Saturday, June 30, 2012

It's not like i'm a hero or something

When did normal and to be routinely expected behavior become something people have to fawn over you for?

A few days ago, as i passed the flower shop where i sometimes do contract work while on the way to the shelter, i had a very funny thought.  What if they still owed me more money for the last time i worked with them?

Of course, they didn't and don't, and i have no idea why that thought popped, uninvited, into my head.  A prescient moment perhaps?

Because two days later, i did actually receive a check from them.

Immediately i knew it was a mistake, for two reasons.  First, they already paid me for my last stint.  Second, it said "Dance Recital" on the stub.  Dance recital? i thought.  No, i don't dance, and i haven't been to a recital since Little Girl's last one at home school co-op a few years back.  Does not compute.

So i got on the horn, as Sweetie would say, and got Ms. C on the phone.  "Oh, I hope I sent it to the right M!" she told me.

No, i replied, you didn't.  She asked if i had worked a dance recital.  No, i replied again, and further said i would return the check the next morning when i went to clean the cat shelter, since i would be right there.

"Oh, thank you so much!" Ms. C gushed.  It's easy enough, i told her, i'll see you tomorrow.

When i went in to return the check, it got a bit weird and uncomfortable for me.  She kept thanking me, like i had done something huge.

Well, what else would i have done?  Cashed it?  Sooner or later, the other M would have called to ask about her check.  Then they would have looked into it, and no matter how much i would try to protest it was a mistake, that i thought they had found an error from Mother's Day deliveries and it was meant for me, no matter then if i promised i would pay them back, the trust would have been broken and i would never have been hired by them again.  The suspicion would have always been there that i just wanted to keep what wasn't mine, and that would have been true.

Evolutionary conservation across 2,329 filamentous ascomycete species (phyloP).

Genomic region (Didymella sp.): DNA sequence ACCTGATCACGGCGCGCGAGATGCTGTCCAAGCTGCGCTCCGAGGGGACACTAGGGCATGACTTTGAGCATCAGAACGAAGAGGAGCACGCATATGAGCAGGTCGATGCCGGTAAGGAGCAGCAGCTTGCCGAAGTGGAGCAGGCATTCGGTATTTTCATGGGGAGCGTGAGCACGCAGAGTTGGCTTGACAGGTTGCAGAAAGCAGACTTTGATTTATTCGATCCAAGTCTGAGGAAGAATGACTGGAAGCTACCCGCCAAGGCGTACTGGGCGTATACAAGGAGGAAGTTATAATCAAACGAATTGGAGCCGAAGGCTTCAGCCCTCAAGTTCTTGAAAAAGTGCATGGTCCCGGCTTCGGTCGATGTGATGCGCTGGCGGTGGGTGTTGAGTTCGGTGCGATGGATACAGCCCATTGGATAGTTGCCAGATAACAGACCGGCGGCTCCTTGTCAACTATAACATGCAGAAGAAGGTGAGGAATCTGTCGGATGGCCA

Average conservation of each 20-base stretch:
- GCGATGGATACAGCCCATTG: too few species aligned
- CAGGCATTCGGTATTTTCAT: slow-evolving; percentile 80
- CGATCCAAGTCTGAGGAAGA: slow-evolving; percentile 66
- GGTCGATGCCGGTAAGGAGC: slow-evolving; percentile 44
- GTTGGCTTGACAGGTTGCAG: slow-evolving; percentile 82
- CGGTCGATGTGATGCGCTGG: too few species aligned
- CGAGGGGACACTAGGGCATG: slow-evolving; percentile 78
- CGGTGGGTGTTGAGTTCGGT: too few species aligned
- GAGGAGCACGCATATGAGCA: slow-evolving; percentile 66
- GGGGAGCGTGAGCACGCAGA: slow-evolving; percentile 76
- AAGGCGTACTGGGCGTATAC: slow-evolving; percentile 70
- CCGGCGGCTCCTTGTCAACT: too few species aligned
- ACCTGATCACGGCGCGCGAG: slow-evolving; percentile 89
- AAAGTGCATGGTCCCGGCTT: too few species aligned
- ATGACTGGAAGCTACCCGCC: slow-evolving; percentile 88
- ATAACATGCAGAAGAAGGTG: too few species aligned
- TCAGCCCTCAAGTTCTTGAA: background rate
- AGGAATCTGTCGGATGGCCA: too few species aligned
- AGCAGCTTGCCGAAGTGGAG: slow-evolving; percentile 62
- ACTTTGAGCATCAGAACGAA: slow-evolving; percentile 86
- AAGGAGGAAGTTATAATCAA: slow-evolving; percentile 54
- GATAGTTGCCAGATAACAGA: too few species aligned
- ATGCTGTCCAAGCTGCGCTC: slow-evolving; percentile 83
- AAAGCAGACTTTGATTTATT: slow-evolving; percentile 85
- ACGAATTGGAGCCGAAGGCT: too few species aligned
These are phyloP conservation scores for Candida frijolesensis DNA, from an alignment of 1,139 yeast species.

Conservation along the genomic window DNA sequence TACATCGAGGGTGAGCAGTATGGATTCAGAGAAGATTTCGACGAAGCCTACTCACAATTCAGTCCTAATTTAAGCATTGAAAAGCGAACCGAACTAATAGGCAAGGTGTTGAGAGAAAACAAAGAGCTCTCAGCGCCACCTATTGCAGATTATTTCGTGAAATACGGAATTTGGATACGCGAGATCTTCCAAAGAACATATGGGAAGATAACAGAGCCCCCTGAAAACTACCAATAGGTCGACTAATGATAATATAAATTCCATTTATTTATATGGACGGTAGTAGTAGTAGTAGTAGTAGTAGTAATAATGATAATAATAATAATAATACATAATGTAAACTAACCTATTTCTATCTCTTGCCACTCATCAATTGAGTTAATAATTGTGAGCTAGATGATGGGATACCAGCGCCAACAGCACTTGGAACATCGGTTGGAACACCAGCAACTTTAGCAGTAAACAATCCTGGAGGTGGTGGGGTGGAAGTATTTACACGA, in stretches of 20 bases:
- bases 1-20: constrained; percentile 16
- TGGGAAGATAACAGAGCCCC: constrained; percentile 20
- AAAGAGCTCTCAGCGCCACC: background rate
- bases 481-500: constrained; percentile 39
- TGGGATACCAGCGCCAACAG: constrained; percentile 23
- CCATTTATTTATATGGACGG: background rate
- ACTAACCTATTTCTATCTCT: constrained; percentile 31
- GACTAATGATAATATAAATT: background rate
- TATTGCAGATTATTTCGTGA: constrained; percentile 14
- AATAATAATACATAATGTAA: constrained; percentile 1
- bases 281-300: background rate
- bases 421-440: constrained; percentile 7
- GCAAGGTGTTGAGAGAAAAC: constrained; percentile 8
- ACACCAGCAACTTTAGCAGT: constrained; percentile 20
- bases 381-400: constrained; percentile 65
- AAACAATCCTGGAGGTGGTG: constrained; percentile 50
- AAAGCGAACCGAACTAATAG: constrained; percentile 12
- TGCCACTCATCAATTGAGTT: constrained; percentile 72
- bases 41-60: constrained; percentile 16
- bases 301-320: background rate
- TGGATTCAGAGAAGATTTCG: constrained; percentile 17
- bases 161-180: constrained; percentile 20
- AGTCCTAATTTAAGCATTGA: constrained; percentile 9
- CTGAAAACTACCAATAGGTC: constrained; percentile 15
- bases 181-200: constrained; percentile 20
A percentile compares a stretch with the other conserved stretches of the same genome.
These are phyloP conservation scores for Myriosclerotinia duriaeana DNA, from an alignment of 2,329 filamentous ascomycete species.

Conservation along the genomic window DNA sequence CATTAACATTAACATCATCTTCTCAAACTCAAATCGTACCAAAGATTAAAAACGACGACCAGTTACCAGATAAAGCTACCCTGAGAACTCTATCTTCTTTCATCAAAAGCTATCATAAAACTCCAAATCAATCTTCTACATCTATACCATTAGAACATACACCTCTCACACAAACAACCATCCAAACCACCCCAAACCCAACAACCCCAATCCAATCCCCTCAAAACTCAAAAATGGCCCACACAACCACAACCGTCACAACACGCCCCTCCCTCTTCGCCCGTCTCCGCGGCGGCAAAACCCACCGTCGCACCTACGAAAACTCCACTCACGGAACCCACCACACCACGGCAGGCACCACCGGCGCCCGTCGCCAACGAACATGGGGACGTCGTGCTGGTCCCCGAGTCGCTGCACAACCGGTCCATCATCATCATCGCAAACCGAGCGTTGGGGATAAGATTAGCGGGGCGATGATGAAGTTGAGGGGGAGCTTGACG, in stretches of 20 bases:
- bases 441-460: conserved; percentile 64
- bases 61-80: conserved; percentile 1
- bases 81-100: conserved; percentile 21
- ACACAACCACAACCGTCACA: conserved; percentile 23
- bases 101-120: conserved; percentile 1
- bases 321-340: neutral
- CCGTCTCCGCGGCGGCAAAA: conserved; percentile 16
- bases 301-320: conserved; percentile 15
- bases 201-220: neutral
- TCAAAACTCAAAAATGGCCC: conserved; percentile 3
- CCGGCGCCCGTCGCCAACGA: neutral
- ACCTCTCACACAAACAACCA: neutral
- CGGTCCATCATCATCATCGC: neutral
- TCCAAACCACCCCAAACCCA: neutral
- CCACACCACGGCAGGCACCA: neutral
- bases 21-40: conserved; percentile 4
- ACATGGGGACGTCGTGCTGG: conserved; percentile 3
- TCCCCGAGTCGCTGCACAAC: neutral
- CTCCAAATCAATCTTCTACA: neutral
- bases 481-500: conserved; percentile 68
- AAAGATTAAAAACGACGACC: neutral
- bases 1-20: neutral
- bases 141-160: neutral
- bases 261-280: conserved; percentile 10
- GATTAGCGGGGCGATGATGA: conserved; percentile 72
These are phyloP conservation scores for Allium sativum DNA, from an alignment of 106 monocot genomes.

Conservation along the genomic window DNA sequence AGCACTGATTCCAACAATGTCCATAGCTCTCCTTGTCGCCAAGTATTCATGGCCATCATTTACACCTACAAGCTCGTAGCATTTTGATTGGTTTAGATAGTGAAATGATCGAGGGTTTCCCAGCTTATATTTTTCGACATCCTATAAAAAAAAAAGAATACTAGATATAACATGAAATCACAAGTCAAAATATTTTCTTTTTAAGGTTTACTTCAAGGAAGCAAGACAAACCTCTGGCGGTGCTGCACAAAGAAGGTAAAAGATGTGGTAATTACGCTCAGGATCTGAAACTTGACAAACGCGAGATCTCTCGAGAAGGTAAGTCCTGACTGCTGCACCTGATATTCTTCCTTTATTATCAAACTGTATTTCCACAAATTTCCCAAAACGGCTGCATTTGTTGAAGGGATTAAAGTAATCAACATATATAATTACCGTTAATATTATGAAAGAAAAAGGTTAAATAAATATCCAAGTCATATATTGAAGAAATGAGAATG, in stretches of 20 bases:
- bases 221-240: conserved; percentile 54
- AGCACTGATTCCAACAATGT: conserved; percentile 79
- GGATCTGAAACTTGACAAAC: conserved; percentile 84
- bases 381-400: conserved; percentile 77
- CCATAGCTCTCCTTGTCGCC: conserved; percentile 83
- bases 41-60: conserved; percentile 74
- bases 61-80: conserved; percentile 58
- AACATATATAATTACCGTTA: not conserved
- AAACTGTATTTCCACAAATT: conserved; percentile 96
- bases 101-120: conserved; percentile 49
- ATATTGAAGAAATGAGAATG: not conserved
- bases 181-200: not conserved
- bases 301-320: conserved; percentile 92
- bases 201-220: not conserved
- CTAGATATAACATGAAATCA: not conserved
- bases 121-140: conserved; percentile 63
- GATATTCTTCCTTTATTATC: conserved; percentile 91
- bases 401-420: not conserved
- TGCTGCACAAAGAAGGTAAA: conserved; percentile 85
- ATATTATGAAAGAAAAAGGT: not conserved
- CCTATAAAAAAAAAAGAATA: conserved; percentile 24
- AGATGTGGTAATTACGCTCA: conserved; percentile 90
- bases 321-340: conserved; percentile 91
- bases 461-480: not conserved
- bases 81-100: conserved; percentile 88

Also, there is what James Herriot, the veterinarian who wrote All Creatures Great and Small said when he was asked to help with insurance fraud because "No one would know."

"I would know," was Herriot's response, which the person he said it to didn't understand at all.

What price a clear conscience?  The cost of a minute or two to make a phone call and return what clearly wasn't mine to keep.

Worse, why is such a thing considered so special these days that the person who made the error has to thank me profusely, over and over?  Has the world gotten that bad?

Let's hope not; i don't want the simple, right thing to do to be considered special or heroic.


Today is

Aizen Matsuri -- Shoman-in Temple, Osaka, Japan (celebration of Aizen Myo-oh, greatest of the 8 Buddhist guardian gods)

Armed Forces Day -- Great Britain; Guatemala

Burning of the Three Fires/Cremation of the Three Trees -- Thann, France (name depends on how you translate; celebration of the founding of the town in the 12th century, when three "stars" moved to a spot over the forest and stopped, leading to a village being established here)

Crab Races -- Fairy Calendar (Pixies, Elves, and some Fairies)

Day of Aestas -- Ancient Roman Calendar (culmination of the festival that begins the summer)

Feast of the First Martyrs of the Church of Rome -- remembrance of the first Christians killed in Rome by order of Nero as scapegoats for the fire in Rome

General Prayer Day -- Central African Republic

Independence Day -- Democratic Republic of the Congo (formerly Zaire)